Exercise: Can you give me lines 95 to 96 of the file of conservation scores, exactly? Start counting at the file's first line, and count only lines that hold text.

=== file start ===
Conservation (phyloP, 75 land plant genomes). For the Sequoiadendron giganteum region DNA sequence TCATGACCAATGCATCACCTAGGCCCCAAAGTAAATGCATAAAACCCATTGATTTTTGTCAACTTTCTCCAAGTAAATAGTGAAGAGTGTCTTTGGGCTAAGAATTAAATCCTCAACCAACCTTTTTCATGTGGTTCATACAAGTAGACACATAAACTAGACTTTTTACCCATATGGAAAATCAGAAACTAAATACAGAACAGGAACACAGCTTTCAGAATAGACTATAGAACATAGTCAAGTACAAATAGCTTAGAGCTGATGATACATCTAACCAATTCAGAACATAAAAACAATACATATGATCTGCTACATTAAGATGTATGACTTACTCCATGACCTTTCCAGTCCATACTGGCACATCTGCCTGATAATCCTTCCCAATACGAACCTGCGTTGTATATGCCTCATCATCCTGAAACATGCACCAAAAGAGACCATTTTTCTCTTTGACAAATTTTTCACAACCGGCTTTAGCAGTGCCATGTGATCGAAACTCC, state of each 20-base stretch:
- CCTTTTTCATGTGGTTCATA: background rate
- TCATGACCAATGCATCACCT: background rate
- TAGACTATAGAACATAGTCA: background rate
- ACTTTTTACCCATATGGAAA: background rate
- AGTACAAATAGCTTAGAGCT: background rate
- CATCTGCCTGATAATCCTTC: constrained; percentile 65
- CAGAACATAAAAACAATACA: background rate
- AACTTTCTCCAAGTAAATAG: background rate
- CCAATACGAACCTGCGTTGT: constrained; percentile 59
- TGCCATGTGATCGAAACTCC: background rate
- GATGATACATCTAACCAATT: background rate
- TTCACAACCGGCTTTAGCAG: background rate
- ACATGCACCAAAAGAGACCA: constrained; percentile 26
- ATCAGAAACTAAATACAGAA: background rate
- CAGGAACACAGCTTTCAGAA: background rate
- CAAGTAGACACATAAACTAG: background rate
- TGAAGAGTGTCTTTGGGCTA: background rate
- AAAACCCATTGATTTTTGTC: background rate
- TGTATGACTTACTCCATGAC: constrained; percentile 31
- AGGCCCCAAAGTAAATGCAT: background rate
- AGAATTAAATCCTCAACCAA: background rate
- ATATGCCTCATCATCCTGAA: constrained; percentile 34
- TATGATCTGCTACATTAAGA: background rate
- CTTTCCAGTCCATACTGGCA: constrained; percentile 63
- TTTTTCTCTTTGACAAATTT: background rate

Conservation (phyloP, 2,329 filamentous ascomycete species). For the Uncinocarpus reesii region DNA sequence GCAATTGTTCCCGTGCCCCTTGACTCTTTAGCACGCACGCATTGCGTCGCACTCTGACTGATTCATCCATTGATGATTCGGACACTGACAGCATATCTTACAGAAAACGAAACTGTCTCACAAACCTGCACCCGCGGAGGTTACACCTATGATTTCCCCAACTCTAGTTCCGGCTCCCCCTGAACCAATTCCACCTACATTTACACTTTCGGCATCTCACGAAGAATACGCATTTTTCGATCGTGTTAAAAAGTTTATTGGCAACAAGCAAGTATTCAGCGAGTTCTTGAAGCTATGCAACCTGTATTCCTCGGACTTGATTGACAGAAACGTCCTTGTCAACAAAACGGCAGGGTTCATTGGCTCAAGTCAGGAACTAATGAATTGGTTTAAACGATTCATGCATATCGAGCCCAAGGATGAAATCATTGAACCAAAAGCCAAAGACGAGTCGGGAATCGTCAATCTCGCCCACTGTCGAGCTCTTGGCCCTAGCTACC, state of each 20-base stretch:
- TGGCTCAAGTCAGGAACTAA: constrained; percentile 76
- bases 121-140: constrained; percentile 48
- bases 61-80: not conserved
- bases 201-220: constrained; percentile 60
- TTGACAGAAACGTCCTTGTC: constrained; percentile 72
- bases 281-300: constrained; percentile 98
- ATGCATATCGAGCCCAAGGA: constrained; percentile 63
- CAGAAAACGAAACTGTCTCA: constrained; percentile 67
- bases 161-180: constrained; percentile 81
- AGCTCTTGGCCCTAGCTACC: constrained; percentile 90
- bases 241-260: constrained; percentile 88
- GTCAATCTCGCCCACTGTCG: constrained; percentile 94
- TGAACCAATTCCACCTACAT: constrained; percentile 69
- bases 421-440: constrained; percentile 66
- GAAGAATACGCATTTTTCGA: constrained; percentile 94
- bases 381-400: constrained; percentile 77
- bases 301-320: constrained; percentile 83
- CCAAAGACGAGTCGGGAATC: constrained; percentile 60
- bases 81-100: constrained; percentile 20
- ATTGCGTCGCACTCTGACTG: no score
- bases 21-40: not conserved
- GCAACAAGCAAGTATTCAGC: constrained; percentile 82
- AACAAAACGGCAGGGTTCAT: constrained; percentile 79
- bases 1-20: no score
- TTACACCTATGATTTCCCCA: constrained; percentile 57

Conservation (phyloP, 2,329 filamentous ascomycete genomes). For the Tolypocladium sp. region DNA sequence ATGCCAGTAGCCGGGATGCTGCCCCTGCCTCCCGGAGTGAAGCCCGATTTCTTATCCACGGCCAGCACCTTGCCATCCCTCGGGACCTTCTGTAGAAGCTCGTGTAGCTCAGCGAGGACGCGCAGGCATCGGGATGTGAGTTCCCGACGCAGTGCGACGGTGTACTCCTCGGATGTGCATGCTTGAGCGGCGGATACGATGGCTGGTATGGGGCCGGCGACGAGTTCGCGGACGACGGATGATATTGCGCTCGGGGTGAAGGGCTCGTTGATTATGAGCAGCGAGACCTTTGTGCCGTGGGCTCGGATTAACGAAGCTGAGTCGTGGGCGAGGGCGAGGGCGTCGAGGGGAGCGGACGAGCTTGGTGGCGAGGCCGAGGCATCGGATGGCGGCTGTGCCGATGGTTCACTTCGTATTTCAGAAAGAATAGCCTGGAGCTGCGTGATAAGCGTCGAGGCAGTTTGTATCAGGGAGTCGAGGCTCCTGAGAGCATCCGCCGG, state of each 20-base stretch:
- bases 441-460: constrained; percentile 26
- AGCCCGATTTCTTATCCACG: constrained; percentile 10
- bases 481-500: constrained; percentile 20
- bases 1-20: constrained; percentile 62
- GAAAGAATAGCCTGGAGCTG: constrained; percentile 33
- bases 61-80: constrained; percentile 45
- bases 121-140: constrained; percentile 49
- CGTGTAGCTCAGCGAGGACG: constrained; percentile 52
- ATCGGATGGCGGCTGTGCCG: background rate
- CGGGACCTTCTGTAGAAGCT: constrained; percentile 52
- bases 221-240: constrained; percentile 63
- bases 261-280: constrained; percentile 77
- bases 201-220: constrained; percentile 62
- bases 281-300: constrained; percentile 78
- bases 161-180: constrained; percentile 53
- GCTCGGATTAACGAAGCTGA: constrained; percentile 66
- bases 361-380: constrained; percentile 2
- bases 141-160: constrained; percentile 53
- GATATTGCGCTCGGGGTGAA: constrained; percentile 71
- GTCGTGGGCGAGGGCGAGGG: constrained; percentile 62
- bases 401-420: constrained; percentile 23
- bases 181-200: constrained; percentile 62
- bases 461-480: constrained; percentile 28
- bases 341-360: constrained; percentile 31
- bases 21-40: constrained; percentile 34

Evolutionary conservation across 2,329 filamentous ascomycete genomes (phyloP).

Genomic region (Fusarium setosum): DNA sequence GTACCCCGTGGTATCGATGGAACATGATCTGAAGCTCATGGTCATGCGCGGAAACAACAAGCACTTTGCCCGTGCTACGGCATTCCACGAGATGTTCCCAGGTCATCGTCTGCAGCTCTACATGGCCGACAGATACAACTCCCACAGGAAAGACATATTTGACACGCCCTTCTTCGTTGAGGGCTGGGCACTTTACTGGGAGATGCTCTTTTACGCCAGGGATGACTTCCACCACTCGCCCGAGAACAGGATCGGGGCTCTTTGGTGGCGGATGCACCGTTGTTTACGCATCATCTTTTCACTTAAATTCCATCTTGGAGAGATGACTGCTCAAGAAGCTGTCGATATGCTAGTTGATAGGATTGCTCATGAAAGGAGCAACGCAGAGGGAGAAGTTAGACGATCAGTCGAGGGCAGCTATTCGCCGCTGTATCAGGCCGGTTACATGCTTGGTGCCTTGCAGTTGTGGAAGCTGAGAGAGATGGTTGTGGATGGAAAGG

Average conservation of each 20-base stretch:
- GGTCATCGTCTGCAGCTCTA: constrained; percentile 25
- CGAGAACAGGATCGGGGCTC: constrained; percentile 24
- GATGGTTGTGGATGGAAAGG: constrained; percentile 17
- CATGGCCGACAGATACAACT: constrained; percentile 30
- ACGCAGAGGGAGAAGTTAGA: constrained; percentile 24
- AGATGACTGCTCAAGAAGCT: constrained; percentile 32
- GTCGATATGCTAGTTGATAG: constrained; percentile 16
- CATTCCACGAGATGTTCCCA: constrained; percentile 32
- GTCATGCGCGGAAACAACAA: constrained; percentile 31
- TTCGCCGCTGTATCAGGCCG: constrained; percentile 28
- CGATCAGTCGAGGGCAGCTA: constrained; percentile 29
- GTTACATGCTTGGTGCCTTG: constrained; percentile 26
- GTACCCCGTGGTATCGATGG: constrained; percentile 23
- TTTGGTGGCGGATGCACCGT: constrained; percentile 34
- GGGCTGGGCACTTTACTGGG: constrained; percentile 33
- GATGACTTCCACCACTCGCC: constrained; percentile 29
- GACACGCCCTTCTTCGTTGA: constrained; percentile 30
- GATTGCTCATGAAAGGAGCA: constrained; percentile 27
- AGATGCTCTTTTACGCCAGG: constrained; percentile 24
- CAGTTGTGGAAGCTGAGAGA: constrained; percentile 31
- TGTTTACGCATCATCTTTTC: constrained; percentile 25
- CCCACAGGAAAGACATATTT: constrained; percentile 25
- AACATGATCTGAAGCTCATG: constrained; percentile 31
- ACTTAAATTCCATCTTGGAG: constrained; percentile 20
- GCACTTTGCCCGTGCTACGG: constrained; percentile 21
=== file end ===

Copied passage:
- TTTGGTGGCGGATGCACCGT: constrained; percentile 34
- GGGCTGGGCACTTTACTGGG: constrained; percentile 33